Tips For DIY Hair Coloring
This entry was posted on September 26, 2011.
If you're thinking of changing your hair color, you might be considering doing it yourself instead of going in to a salon. For some people, the DIY method works out fine. Here are some tips and recommendations for making sure you get the results you want!
When To See a Pro
If you are planning on bleaching/lightening your hair, please see a professional! There are so many things that can go wrong when bleaching. Don't end up like me with an impromptu bang trim due to hair breakage! Additionally, if you have other chemical processes on your hair, like chemical straighteners or others, definitely seek a professional stylist for your color changing endeavors. If you are wanting to change the color of your brows or lashes, do not do this yourself.
What Color To Use
Unless you are quite experienced (or willing to entertain the possibility of an outright disaster), you're probably best off getting one of the "box dyes" from the drugstore. When selecting your hair color, make a note of what level you are choosing. Level 3 colors are permanent, level 2 are semi-permanent. Clairol says these will last up to 8 weeks for permanent color and 28 washes for semi-permanent, but my experience tells me they can last a lot longer, depending on your hair. I prefer to use an ammonia-free hair dye such as Revlon Colorsilk; it is much more gentle on the hair, and comes with a nice conditioner for after you color.
Make sure your hair is as healthy as it can be before you color it. When you color your hair, the hair cuticle is opened so that the color can penetrate, weakening your hair. If your hair is already damaged when you begin, you're asking for trouble. If your hair is damaged, deep conditioning for a while before you color is not a bad idea. Once you have the color, read the instructions. Not all hair colors are meant to be used the same way! If you're using one you've never used before, do the strand/patch test as instructed. Better safe than sorry! Apply vaseline to the backs of your ears, hairline, and nape of your neck to prevent staining.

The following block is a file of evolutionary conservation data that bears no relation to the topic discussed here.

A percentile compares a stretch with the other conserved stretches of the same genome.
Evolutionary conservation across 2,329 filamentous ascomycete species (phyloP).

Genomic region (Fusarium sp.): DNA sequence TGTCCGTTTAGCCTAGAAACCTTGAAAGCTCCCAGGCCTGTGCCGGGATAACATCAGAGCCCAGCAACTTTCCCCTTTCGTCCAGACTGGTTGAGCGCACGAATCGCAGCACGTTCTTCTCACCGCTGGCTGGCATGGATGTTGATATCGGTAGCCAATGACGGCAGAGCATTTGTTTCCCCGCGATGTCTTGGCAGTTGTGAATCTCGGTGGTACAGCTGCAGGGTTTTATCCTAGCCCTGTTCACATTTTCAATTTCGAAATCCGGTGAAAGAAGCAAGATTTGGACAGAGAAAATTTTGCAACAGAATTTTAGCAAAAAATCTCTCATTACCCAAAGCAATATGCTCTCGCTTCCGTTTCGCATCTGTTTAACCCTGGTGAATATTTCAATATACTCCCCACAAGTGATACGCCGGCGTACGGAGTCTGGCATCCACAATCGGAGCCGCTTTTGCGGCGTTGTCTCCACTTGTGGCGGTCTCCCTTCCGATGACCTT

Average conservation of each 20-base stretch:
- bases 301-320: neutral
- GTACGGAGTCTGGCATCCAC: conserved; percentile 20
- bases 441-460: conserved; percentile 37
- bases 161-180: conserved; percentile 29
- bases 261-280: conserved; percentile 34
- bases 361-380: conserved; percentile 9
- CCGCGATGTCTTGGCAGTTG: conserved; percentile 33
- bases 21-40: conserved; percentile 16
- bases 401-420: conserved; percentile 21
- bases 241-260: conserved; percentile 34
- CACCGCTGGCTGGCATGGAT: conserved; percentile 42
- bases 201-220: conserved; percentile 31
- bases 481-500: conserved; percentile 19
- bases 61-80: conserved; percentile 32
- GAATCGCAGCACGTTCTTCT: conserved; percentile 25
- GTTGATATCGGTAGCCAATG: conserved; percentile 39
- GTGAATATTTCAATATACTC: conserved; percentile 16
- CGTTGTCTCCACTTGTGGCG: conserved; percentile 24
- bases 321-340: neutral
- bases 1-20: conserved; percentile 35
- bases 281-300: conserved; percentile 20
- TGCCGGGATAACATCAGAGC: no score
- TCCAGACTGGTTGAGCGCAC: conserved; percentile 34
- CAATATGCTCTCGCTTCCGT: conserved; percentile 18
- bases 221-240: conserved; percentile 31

While You Color
While coloring your hair, wear gloves. Box dyes from the drugstore always come with at least one lousy plastic glove. They are usually pretty terrible, but will do. Best case scenario, get some disposable gloves from the drugstore when you're picking up your hair color. You can find them in the first aid section. You may also want to pick up a pack of disposable shower caps, and a cheap wide-tooth comb. You can use the comb to help ensure even distribution of the color, and once the dye is in you can put the shower cap on while you wait for the color to process to prevent accidentally getting hair dye on walls, furniture, other people, your cat, etc. Keep a damp washcloth (an old one you don't care about) handy to wipe dye from your skin if you drip or smudge yourself. Wait to discard any left over color until after you rinse out your dye (you'll see why later).
Once it's time for the color to come out, it's time to rinse like crazy. Rinse until the water runs clear, and then a little more. Now it's time to use that conditioner that came with your hair dye. Be generous with the conditioner, and then let it sit on your hair for a minute or two before rinsing it out.
Say you step out of the shower after rinsing your color out and conditioning your hair only to see a big smudge of dye on your skin that you didn't know was there. You try to wash it off with soap, but it's not budging. Many beauty supply stores sell wipes for just this purpose, but there's another way without any added expense. Simply mix together a little bit of your hair dye with any shampoo, and wash the offending smudge away with that.
Or how about you look in the mirror, and horror of horrors your hair color turned out way too dark. Well, first be patient. The next time you wash your hair, it will fade a little bit. It will continue to fade slowly over time. If you are desperate to speed the fading process up, wash your hair with the cheapest clarifying shampoo you can find. Suave Clarifying is great for this. If you are still not getting the results you want fast enough, it's time to ask a pro. Color stripping and correction is something best left to the experienced set.